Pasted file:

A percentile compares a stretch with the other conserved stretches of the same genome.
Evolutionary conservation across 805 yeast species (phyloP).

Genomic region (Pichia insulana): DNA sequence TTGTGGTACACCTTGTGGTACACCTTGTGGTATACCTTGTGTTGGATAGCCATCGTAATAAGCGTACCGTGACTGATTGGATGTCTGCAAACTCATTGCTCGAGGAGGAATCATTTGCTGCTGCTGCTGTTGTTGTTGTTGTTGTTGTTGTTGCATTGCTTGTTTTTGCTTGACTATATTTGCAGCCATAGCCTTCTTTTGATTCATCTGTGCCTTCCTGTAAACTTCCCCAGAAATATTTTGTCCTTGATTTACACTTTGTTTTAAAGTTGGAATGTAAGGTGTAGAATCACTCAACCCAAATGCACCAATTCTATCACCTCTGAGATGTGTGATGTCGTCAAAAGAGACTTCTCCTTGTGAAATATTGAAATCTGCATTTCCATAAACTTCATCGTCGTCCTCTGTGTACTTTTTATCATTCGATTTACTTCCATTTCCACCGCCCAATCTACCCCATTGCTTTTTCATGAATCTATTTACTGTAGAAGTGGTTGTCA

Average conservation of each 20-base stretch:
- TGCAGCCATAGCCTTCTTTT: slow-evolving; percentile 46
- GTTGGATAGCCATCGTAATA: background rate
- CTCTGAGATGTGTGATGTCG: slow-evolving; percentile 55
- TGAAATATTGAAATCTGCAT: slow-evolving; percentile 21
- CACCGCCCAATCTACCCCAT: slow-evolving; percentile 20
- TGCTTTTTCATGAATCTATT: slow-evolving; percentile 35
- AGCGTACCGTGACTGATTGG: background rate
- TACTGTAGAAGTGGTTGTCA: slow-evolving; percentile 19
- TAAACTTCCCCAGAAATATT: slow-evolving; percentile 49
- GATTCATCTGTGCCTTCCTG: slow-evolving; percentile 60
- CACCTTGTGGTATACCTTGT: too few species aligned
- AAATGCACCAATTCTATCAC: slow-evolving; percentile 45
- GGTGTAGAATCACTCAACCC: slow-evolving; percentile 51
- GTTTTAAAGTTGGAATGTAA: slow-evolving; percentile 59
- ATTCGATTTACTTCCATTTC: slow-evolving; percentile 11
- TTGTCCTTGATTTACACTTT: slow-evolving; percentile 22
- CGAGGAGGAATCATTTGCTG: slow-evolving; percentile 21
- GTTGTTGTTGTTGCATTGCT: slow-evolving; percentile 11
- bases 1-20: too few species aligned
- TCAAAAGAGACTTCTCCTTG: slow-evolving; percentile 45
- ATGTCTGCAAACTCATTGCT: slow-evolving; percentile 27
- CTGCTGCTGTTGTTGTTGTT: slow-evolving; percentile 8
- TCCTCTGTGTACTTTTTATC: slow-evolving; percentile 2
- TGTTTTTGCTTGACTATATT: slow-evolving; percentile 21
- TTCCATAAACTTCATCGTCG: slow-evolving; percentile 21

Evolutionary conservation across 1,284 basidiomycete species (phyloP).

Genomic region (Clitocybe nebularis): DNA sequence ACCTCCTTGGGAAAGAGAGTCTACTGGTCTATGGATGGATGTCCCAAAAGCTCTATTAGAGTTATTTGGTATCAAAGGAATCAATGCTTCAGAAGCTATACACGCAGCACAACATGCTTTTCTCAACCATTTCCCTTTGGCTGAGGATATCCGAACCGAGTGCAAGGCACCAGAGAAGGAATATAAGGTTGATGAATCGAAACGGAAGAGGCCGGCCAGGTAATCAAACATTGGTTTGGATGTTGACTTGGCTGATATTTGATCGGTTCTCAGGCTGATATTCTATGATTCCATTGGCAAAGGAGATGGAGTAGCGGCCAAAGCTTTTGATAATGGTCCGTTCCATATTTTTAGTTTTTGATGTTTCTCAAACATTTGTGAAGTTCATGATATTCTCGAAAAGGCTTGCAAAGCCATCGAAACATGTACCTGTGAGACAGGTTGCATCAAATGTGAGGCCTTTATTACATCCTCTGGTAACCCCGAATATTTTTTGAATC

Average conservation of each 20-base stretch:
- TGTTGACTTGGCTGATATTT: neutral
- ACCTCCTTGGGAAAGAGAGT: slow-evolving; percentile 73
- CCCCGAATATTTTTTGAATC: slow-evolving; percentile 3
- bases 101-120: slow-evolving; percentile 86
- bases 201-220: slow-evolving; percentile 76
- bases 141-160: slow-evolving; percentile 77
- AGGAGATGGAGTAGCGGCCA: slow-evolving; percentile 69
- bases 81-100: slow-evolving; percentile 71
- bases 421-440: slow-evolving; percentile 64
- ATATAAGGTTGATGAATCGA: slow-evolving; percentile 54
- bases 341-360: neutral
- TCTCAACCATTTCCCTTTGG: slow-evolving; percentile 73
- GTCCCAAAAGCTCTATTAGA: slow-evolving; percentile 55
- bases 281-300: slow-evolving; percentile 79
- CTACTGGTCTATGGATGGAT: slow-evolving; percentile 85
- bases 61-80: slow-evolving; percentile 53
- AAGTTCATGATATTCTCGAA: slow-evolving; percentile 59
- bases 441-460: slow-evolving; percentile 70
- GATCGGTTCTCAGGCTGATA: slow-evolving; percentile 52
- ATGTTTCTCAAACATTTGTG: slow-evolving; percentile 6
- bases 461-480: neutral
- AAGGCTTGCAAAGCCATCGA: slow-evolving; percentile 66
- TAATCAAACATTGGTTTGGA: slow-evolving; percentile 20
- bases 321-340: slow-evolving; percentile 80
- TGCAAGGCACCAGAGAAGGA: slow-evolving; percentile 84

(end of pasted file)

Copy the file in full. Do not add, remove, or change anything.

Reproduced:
A percentile compares a stretch with the other conserved stretches of the same genome.
Evolutionary conservation across 805 yeast species (phyloP).

Genomic region (Pichia insulana): DNA sequence TTGTGGTACACCTTGTGGTACACCTTGTGGTATACCTTGTGTTGGATAGCCATCGTAATAAGCGTACCGTGACTGATTGGATGTCTGCAAACTCATTGCTCGAGGAGGAATCATTTGCTGCTGCTGCTGTTGTTGTTGTTGTTGTTGTTGTTGCATTGCTTGTTTTTGCTTGACTATATTTGCAGCCATAGCCTTCTTTTGATTCATCTGTGCCTTCCTGTAAACTTCCCCAGAAATATTTTGTCCTTGATTTACACTTTGTTTTAAAGTTGGAATGTAAGGTGTAGAATCACTCAACCCAAATGCACCAATTCTATCACCTCTGAGATGTGTGATGTCGTCAAAAGAGACTTCTCCTTGTGAAATATTGAAATCTGCATTTCCATAAACTTCATCGTCGTCCTCTGTGTACTTTTTATCATTCGATTTACTTCCATTTCCACCGCCCAATCTACCCCATTGCTTTTTCATGAATCTATTTACTGTAGAAGTGGTTGTCA

Average conservation of each 20-base stretch:
- TGCAGCCATAGCCTTCTTTT: slow-evolving; percentile 46
- GTTGGATAGCCATCGTAATA: background rate
- CTCTGAGATGTGTGATGTCG: slow-evolving; percentile 55
- TGAAATATTGAAATCTGCAT: slow-evolving; percentile 21
- CACCGCCCAATCTACCCCAT: slow-evolving; percentile 20
- TGCTTTTTCATGAATCTATT: slow-evolving; percentile 35
- AGCGTACCGTGACTGATTGG: background rate
- TACTGTAGAAGTGGTTGTCA: slow-evolving; percentile 19
- TAAACTTCCCCAGAAATATT: slow-evolving; percentile 49
- GATTCATCTGTGCCTTCCTG: slow-evolving; percentile 60
- CACCTTGTGGTATACCTTGT: too few species aligned
- AAATGCACCAATTCTATCAC: slow-evolving; percentile 45
- GGTGTAGAATCACTCAACCC: slow-evolving; percentile 51
- GTTTTAAAGTTGGAATGTAA: slow-evolving; percentile 59
- ATTCGATTTACTTCCATTTC: slow-evolving; percentile 11
- TTGTCCTTGATTTACACTTT: slow-evolving; percentile 22
- CGAGGAGGAATCATTTGCTG: slow-evolving; percentile 21
- GTTGTTGTTGTTGCATTGCT: slow-evolving; percentile 11
- bases 1-20: too few species aligned
- TCAAAAGAGACTTCTCCTTG: slow-evolving; percentile 45
- ATGTCTGCAAACTCATTGCT: slow-evolving; percentile 27
- CTGCTGCTGTTGTTGTTGTT: slow-evolving; percentile 8
- TCCTCTGTGTACTTTTTATC: slow-evolving; percentile 2
- TGTTTTTGCTTGACTATATT: slow-evolving; percentile 21
- TTCCATAAACTTCATCGTCG: slow-evolving; percentile 21

Evolutionary conservation across 1,284 basidiomycete species (phyloP).

Genomic region (Clitocybe nebularis): DNA sequence ACCTCCTTGGGAAAGAGAGTCTACTGGTCTATGGATGGATGTCCCAAAAGCTCTATTAGAGTTATTTGGTATCAAAGGAATCAATGCTTCAGAAGCTATACACGCAGCACAACATGCTTTTCTCAACCATTTCCCTTTGGCTGAGGATATCCGAACCGAGTGCAAGGCACCAGAGAAGGAATATAAGGTTGATGAATCGAAACGGAAGAGGCCGGCCAGGTAATCAAACATTGGTTTGGATGTTGACTTGGCTGATATTTGATCGGTTCTCAGGCTGATATTCTATGATTCCATTGGCAAAGGAGATGGAGTAGCGGCCAAAGCTTTTGATAATGGTCCGTTCCATATTTTTAGTTTTTGATGTTTCTCAAACATTTGTGAAGTTCATGATATTCTCGAAAAGGCTTGCAAAGCCATCGAAACATGTACCTGTGAGACAGGTTGCATCAAATGTGAGGCCTTTATTACATCCTCTGGTAACCCCGAATATTTTTTGAATC

Average conservation of each 20-base stretch:
- TGTTGACTTGGCTGATATTT: neutral
- ACCTCCTTGGGAAAGAGAGT: slow-evolving; percentile 73
- CCCCGAATATTTTTTGAATC: slow-evolving; percentile 3
- bases 101-120: slow-evolving; percentile 86
- bases 201-220: slow-evolving; percentile 76
- bases 141-160: slow-evolving; percentile 77
- AGGAGATGGAGTAGCGGCCA: slow-evolving; percentile 69
- bases 81-100: slow-evolving; percentile 71
- bases 421-440: slow-evolving; percentile 64
- ATATAAGGTTGATGAATCGA: slow-evolving; percentile 54
- bases 341-360: neutral
- TCTCAACCATTTCCCTTTGG: slow-evolving; percentile 73
- GTCCCAAAAGCTCTATTAGA: slow-evolving; percentile 55
- bases 281-300: slow-evolving; percentile 79
- CTACTGGTCTATGGATGGAT: slow-evolving; percentile 85
- bases 61-80: slow-evolving; percentile 53
- AAGTTCATGATATTCTCGAA: slow-evolving; percentile 59
- bases 441-460: slow-evolving; percentile 70
- GATCGGTTCTCAGGCTGATA: slow-evolving; percentile 52
- ATGTTTCTCAAACATTTGTG: slow-evolving; percentile 6
- bases 461-480: neutral
- AAGGCTTGCAAAGCCATCGA: slow-evolving; percentile 66
- TAATCAAACATTGGTTTGGA: slow-evolving; percentile 20
- bases 321-340: slow-evolving; percentile 80
- TGCAAGGCACCAGAGAAGGA: slow-evolving; percentile 84